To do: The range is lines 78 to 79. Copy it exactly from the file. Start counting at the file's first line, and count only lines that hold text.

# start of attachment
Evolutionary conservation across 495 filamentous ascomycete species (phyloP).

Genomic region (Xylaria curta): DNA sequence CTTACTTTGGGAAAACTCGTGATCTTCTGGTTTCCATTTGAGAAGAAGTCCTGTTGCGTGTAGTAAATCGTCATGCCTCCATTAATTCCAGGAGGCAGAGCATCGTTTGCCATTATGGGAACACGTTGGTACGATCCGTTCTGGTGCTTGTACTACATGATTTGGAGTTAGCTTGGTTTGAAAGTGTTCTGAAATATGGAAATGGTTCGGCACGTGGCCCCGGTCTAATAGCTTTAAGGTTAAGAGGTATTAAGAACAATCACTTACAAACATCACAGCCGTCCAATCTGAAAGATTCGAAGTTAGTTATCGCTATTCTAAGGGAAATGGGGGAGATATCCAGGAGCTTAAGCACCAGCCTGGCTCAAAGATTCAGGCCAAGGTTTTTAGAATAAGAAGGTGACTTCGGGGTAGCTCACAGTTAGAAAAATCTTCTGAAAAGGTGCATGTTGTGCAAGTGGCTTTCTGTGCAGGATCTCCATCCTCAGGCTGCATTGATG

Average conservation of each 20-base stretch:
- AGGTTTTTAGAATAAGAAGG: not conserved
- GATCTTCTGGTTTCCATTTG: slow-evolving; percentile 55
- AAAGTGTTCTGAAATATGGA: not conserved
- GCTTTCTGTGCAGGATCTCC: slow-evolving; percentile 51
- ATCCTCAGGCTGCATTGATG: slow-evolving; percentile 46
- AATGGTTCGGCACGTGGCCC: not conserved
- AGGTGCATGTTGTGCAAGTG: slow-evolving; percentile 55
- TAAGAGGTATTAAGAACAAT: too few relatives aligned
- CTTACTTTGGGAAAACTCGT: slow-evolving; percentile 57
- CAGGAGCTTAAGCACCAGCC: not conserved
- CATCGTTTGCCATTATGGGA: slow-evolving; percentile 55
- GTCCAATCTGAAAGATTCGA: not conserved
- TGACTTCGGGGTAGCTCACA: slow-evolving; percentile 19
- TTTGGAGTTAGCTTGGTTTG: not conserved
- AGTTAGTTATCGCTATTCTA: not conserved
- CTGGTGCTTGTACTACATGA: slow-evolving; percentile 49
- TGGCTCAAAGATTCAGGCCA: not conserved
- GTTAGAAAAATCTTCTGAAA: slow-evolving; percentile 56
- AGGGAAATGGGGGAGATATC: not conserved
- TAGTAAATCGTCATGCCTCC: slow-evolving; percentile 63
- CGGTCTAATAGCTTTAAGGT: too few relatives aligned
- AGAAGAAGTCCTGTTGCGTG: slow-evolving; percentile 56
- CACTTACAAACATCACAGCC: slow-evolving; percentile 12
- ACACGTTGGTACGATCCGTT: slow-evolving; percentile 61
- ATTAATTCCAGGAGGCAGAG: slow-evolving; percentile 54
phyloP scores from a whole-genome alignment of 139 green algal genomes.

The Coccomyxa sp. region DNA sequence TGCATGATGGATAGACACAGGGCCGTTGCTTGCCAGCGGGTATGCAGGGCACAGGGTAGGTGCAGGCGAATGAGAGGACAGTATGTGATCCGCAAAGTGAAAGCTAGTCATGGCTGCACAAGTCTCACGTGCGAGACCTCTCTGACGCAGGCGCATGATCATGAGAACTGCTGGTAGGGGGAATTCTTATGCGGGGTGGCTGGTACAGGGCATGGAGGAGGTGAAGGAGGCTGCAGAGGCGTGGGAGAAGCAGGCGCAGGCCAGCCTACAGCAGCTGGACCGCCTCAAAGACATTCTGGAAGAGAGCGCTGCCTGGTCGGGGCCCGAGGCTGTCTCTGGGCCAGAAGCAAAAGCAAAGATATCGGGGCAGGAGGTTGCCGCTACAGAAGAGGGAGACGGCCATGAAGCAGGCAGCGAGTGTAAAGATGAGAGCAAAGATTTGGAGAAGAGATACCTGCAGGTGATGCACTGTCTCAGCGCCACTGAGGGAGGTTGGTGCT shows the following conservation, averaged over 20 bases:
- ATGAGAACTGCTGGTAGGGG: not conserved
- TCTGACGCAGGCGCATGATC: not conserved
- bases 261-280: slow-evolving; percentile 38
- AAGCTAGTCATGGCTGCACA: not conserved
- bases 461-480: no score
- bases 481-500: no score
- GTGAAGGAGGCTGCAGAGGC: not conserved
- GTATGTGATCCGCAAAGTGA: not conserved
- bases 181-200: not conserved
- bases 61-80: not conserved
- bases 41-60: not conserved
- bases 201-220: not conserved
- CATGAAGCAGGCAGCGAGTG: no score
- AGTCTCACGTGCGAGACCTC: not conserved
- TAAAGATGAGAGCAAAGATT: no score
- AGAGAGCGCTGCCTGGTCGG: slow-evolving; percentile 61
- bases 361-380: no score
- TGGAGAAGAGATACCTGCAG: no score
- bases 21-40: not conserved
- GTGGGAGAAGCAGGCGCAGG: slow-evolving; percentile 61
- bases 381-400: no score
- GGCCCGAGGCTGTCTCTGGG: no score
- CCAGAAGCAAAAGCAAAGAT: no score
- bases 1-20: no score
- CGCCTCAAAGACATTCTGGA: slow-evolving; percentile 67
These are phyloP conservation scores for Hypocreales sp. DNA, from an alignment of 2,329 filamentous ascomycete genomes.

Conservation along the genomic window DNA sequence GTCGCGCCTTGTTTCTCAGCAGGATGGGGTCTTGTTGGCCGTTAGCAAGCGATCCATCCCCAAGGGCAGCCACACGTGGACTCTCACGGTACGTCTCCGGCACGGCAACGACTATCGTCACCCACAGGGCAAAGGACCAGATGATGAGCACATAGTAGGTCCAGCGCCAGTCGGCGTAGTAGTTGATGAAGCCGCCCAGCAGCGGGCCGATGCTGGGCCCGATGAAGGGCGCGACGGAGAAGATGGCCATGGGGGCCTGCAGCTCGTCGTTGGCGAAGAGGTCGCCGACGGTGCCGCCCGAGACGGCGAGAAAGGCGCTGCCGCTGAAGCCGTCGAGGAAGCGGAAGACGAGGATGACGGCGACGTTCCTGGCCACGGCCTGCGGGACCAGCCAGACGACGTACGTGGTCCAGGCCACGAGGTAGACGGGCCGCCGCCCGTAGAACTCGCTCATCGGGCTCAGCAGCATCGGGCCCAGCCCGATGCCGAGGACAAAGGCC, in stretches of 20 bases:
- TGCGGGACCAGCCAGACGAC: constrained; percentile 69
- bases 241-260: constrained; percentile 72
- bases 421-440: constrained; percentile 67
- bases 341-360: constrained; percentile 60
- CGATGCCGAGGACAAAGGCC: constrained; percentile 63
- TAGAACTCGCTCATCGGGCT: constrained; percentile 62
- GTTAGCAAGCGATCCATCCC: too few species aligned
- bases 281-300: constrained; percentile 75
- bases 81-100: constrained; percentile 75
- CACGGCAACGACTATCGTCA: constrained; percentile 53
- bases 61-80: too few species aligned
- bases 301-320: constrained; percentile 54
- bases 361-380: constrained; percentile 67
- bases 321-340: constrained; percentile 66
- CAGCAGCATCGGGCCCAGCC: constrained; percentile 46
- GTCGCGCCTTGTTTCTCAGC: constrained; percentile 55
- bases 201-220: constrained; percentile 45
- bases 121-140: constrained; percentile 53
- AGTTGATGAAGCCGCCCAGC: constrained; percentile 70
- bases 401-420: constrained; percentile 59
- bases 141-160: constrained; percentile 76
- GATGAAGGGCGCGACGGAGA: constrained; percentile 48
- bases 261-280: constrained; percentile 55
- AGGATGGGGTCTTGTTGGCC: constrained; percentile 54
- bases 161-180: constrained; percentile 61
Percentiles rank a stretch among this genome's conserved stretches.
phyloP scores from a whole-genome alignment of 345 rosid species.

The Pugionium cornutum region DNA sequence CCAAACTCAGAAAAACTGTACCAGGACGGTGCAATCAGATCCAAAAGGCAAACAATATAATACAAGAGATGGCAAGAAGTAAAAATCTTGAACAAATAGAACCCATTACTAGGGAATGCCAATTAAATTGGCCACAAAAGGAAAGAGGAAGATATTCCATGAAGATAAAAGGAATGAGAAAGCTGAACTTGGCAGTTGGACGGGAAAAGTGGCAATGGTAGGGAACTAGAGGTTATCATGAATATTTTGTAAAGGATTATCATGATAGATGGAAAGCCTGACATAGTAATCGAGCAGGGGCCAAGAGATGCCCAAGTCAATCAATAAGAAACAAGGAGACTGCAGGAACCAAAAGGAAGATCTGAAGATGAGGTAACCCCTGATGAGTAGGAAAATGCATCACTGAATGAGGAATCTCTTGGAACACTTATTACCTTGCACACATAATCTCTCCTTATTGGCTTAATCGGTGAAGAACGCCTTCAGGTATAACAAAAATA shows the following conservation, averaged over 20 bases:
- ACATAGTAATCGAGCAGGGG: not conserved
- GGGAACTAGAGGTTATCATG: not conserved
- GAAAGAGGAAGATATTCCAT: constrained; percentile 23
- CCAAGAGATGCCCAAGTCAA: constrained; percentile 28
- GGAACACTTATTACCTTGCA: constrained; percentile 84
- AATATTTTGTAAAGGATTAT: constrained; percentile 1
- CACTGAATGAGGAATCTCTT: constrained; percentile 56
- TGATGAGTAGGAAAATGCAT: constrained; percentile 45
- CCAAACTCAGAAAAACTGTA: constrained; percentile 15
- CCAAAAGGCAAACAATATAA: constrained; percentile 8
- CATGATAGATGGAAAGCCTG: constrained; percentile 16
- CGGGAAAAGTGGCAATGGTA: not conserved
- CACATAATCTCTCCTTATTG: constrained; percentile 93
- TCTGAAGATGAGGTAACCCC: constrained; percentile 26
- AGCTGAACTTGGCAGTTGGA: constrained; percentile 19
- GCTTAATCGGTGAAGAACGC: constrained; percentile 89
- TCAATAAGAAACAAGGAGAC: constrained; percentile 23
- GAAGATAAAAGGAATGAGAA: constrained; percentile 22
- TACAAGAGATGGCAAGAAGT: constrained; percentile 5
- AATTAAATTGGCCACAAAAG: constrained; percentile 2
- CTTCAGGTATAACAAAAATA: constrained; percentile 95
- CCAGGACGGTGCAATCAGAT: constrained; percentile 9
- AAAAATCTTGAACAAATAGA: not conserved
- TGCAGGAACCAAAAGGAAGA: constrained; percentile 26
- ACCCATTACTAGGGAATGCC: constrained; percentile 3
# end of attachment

- bases 141-160: constrained; percentile 76
- GATGAAGGGCGCGACGGAGA: constrained; percentile 48